Sen. Rand Paul sues Obama over NSA surveillance
WASHINGTON - Sen. Rand Paul, a possible Republican presidential candidate, sued the Obama administration Wednesday over the National Security Agency's mass collection of millions of Americans' phone records.
The Kentucky senator said he and the conservative activist group FreedomWorks filed the suit for themselves and on behalf of "everyone in America that has a phone."
The lawsuit argues that the bulk collection program that has been in existence since 2006 violates the Fourth Amendment right against unreasonable searches. The suit calls for an end to the program, which was revealed by former National Security Agency analyst Edward Snowden.
The Obama administration maintains that the program, begun under President George W. Bush, is legal. Courts have largely sided with the government.
President Obama has called for reforms to the program in an effort to regain public trust. Others, like Paul, have called for the end of this kind of surveillance.
Paul dodged a question about his presidential ambitions during a news conference Wednesday.
The surveillance debate has exposed intraparty tensions for Republicans. The GOP is split on this issue between its leadership, which backs the program on security grounds, and libertarian-minded members who are more wary of government involvement in Americans' private lives.
The Republican National Committee last month approved a resolution to end the surveillance programs. While some Republicans downplayed its significance, the nonbinding vote was seen as a nod to Republicans like Paul.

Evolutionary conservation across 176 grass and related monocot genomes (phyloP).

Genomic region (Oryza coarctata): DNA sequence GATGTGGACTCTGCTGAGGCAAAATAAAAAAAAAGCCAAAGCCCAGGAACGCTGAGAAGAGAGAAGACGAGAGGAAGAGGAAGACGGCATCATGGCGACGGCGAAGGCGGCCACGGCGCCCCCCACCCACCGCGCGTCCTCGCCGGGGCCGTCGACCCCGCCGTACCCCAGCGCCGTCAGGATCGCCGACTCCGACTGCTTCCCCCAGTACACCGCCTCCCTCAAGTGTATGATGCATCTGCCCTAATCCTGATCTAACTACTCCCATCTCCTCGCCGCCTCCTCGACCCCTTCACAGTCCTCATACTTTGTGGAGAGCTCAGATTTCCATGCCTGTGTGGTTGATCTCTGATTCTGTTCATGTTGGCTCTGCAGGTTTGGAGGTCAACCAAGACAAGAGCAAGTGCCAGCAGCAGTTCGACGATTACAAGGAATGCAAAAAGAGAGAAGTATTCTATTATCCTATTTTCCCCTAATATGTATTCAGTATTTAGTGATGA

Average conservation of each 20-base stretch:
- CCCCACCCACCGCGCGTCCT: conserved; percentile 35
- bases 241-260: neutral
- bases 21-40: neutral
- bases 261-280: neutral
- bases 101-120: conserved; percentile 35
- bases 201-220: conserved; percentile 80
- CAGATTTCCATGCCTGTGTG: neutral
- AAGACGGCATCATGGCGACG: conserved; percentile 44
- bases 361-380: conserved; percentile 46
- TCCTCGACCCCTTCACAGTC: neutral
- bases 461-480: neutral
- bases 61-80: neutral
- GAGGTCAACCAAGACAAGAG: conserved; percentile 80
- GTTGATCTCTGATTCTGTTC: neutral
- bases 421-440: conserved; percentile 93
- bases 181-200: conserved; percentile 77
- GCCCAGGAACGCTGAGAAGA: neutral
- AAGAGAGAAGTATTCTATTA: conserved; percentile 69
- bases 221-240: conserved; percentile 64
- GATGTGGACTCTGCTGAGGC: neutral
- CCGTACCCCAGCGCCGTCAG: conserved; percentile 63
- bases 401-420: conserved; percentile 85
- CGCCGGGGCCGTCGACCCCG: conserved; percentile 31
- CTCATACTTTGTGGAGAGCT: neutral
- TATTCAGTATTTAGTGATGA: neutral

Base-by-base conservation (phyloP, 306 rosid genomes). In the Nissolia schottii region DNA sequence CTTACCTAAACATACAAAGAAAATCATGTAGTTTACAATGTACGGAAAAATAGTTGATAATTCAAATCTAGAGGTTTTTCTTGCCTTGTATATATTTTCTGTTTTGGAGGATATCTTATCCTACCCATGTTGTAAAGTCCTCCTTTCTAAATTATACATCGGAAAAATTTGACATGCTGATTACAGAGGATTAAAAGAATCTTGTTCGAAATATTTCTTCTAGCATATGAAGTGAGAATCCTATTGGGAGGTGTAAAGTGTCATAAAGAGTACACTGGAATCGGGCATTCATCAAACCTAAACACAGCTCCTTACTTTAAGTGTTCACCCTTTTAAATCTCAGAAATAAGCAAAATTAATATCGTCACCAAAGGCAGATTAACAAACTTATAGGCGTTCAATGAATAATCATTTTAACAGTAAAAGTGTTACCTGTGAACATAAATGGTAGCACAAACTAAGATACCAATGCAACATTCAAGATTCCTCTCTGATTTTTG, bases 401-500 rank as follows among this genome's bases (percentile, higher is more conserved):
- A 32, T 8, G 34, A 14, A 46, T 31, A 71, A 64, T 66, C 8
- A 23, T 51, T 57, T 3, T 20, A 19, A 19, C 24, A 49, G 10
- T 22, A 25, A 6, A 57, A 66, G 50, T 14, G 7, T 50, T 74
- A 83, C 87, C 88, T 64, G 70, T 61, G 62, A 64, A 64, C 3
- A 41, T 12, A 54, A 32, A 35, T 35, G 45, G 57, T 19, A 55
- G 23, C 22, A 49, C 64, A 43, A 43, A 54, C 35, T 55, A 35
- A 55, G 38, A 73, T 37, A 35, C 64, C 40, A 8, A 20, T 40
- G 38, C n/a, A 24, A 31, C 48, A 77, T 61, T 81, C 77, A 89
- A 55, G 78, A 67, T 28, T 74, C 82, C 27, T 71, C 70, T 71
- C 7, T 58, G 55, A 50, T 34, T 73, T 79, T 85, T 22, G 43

The White House and Justice Department did not comment on the lawsuit specifically but said they believe the bulk collection of phone records is legal.
"This, we believe, will be a historic lawsuit," Paul said after filing the complaint in U.S. District Court in the District of Columbia. "We believe that this lawsuit could conceivably represent hundreds of millions of people who have phone lines in this country or cellphones."
Ken Cuccinelli, the former attorney general of Virginia, is the lead counsel for Paul and FreedomWorks on the suit. Paul appeared at campaign rallies in October to support Cuccinelli's unsuccessful bid for Virginia governor. In December, Paul's advisers approached Cuccinelli about participating in the lawsuit.
"This is a constitutional challenge primarily," Cuccinelli told the Associated Press. "We're not debating national security policy."
Cuccinelli has sued the Obama administration before - he was the first state attorney general to mount a legal challenge to the constitutionality of the president's signature health-care overhaul.
The bulk collection program, which is authorized in Section 215 of the USA Patriot Act, sweeps up what is known as metadata for every phone call made in the United States. It collects the number called, the number from which the call is made, and the duration and time of the call.
The intelligence community says having this information is key to preventing terrorism. While there is little evidence the program has been integral in preventing an attack, the Obama administration argues that being able to rule out a U.S. connection is important.
Paul's lawsuit was filed against Obama; Director of National Intelligence James Clapper; NSA Director Keith Alexander; and FBI Director James Comey.